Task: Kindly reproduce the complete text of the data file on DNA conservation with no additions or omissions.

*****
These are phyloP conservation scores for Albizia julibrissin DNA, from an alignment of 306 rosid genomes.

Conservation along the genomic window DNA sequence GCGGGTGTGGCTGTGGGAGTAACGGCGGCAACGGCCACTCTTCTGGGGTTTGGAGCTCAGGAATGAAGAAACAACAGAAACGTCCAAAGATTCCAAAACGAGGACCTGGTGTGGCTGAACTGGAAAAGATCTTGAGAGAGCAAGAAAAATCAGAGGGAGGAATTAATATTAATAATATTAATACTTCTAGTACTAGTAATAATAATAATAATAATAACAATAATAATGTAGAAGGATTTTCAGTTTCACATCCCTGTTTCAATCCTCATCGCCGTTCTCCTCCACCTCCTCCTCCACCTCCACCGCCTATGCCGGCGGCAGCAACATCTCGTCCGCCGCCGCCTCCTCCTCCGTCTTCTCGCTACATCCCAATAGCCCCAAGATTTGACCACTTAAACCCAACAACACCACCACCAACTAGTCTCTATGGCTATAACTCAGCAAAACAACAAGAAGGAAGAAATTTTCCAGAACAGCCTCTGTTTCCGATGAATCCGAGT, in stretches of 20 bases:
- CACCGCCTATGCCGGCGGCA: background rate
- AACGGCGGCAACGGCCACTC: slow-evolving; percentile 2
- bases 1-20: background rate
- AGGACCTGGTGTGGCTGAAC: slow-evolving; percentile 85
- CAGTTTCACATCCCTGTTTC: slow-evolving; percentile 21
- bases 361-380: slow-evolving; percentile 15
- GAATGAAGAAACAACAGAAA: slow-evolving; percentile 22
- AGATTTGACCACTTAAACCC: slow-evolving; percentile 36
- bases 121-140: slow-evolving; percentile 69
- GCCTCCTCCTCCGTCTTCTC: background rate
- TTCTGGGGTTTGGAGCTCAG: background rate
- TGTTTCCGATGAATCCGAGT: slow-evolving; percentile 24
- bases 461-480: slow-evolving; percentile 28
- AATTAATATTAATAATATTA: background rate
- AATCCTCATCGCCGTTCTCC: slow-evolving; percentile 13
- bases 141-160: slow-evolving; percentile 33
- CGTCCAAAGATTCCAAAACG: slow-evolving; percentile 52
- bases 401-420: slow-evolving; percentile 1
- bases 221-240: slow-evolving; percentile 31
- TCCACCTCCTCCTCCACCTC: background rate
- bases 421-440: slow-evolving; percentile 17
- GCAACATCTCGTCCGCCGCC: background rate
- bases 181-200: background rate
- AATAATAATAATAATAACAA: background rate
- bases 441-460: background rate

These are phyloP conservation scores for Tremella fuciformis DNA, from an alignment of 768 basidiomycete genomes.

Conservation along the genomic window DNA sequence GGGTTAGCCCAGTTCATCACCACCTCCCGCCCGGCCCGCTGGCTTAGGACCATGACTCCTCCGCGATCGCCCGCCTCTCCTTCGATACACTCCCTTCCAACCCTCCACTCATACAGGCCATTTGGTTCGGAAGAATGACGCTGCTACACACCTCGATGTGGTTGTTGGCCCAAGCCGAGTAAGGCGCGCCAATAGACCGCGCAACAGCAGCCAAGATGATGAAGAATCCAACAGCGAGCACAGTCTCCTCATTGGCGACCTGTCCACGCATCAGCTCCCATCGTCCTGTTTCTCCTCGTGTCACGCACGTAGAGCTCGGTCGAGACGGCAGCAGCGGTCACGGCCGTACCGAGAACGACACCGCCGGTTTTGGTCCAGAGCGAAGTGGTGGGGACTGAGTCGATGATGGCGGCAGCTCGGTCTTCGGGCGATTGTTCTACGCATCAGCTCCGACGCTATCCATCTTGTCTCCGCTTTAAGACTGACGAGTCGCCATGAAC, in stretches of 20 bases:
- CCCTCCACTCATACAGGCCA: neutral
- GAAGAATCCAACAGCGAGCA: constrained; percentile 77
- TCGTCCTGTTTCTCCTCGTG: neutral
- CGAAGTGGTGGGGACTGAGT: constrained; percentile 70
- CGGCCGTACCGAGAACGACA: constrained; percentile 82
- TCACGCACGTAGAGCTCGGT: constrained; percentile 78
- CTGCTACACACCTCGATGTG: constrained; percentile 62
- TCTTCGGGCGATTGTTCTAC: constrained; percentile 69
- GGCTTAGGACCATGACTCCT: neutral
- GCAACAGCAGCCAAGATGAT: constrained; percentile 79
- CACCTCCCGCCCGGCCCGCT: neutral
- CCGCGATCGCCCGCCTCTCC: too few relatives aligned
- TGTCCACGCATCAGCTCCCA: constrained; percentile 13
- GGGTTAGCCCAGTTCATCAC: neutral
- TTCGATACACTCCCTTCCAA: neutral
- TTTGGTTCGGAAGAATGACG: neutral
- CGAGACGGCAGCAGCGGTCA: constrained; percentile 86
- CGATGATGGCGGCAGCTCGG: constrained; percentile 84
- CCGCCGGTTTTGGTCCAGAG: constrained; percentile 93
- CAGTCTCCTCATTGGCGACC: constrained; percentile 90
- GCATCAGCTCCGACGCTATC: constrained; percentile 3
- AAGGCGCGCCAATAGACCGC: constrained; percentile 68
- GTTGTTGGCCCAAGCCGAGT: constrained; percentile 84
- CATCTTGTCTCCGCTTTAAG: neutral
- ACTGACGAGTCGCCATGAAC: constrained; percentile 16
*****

These are phyloP conservation scores for Albizia julibrissin DNA, from an alignment of 306 rosid genomes.

Conservation along the genomic window DNA sequence GCGGGTGTGGCTGTGGGAGTAACGGCGGCAACGGCCACTCTTCTGGGGTTTGGAGCTCAGGAATGAAGAAACAACAGAAACGTCCAAAGATTCCAAAACGAGGACCTGGTGTGGCTGAACTGGAAAAGATCTTGAGAGAGCAAGAAAAATCAGAGGGAGGAATTAATATTAATAATATTAATACTTCTAGTACTAGTAATAATAATAATAATAATAACAATAATAATGTAGAAGGATTTTCAGTTTCACATCCCTGTTTCAATCCTCATCGCCGTTCTCCTCCACCTCCTCCTCCACCTCCACCGCCTATGCCGGCGGCAGCAACATCTCGTCCGCCGCCGCCTCCTCCTCCGTCTTCTCGCTACATCCCAATAGCCCCAAGATTTGACCACTTAAACCCAACAACACCACCACCAACTAGTCTCTATGGCTATAACTCAGCAAAACAACAAGAAGGAAGAAATTTTCCAGAACAGCCTCTGTTTCCGATGAATCCGAGT, in stretches of 20 bases:
- CACCGCCTATGCCGGCGGCA: background rate
- AACGGCGGCAACGGCCACTC: slow-evolving; percentile 2
- bases 1-20: background rate
- AGGACCTGGTGTGGCTGAAC: slow-evolving; percentile 85
- CAGTTTCACATCCCTGTTTC: slow-evolving; percentile 21
- bases 361-380: slow-evolving; percentile 15
- GAATGAAGAAACAACAGAAA: slow-evolving; percentile 22
- AGATTTGACCACTTAAACCC: slow-evolving; percentile 36
- bases 121-140: slow-evolving; percentile 69
- GCCTCCTCCTCCGTCTTCTC: background rate
- TTCTGGGGTTTGGAGCTCAG: background rate
- TGTTTCCGATGAATCCGAGT: slow-evolving; percentile 24
- bases 461-480: slow-evolving; percentile 28
- AATTAATATTAATAATATTA: background rate
- AATCCTCATCGCCGTTCTCC: slow-evolving; percentile 13
- bases 141-160: slow-evolving; percentile 33
- CGTCCAAAGATTCCAAAACG: slow-evolving; percentile 52
- bases 401-420: slow-evolving; percentile 1
- bases 221-240: slow-evolving; percentile 31
- TCCACCTCCTCCTCCACCTC: background rate
- bases 421-440: slow-evolving; percentile 17
- GCAACATCTCGTCCGCCGCC: background rate
- bases 181-200: background rate
- AATAATAATAATAATAACAA: background rate
- bases 441-460: background rate

These are phyloP conservation scores for Tremella fuciformis DNA, from an alignment of 768 basidiomycete genomes.

Conservation along the genomic window DNA sequence GGGTTAGCCCAGTTCATCACCACCTCCCGCCCGGCCCGCTGGCTTAGGACCATGACTCCTCCGCGATCGCCCGCCTCTCCTTCGATACACTCCCTTCCAACCCTCCACTCATACAGGCCATTTGGTTCGGAAGAATGACGCTGCTACACACCTCGATGTGGTTGTTGGCCCAAGCCGAGTAAGGCGCGCCAATAGACCGCGCAACAGCAGCCAAGATGATGAAGAATCCAACAGCGAGCACAGTCTCCTCATTGGCGACCTGTCCACGCATCAGCTCCCATCGTCCTGTTTCTCCTCGTGTCACGCACGTAGAGCTCGGTCGAGACGGCAGCAGCGGTCACGGCCGTACCGAGAACGACACCGCCGGTTTTGGTCCAGAGCGAAGTGGTGGGGACTGAGTCGATGATGGCGGCAGCTCGGTCTTCGGGCGATTGTTCTACGCATCAGCTCCGACGCTATCCATCTTGTCTCCGCTTTAAGACTGACGAGTCGCCATGAAC, in stretches of 20 bases:
- CCCTCCACTCATACAGGCCA: neutral
- GAAGAATCCAACAGCGAGCA: constrained; percentile 77
- TCGTCCTGTTTCTCCTCGTG: neutral
- CGAAGTGGTGGGGACTGAGT: constrained; percentile 70
- CGGCCGTACCGAGAACGACA: constrained; percentile 82
- TCACGCACGTAGAGCTCGGT: constrained; percentile 78
- CTGCTACACACCTCGATGTG: constrained; percentile 62
- TCTTCGGGCGATTGTTCTAC: constrained; percentile 69
- GGCTTAGGACCATGACTCCT: neutral
- GCAACAGCAGCCAAGATGAT: constrained; percentile 79
- CACCTCCCGCCCGGCCCGCT: neutral
- CCGCGATCGCCCGCCTCTCC: too few relatives aligned
- TGTCCACGCATCAGCTCCCA: constrained; percentile 13
- GGGTTAGCCCAGTTCATCAC: neutral
- TTCGATACACTCCCTTCCAA: neutral
- TTTGGTTCGGAAGAATGACG: neutral
- CGAGACGGCAGCAGCGGTCA: constrained; percentile 86
- CGATGATGGCGGCAGCTCGG: constrained; percentile 84
- CCGCCGGTTTTGGTCCAGAG: constrained; percentile 93
- CAGTCTCCTCATTGGCGACC: constrained; percentile 90
- GCATCAGCTCCGACGCTATC: constrained; percentile 3
- AAGGCGCGCCAATAGACCGC: constrained; percentile 68
- GTTGTTGGCCCAAGCCGAGT: constrained; percentile 84
- CATCTTGTCTCCGCTTTAAG: neutral
- ACTGACGAGTCGCCATGAAC: constrained; percentile 16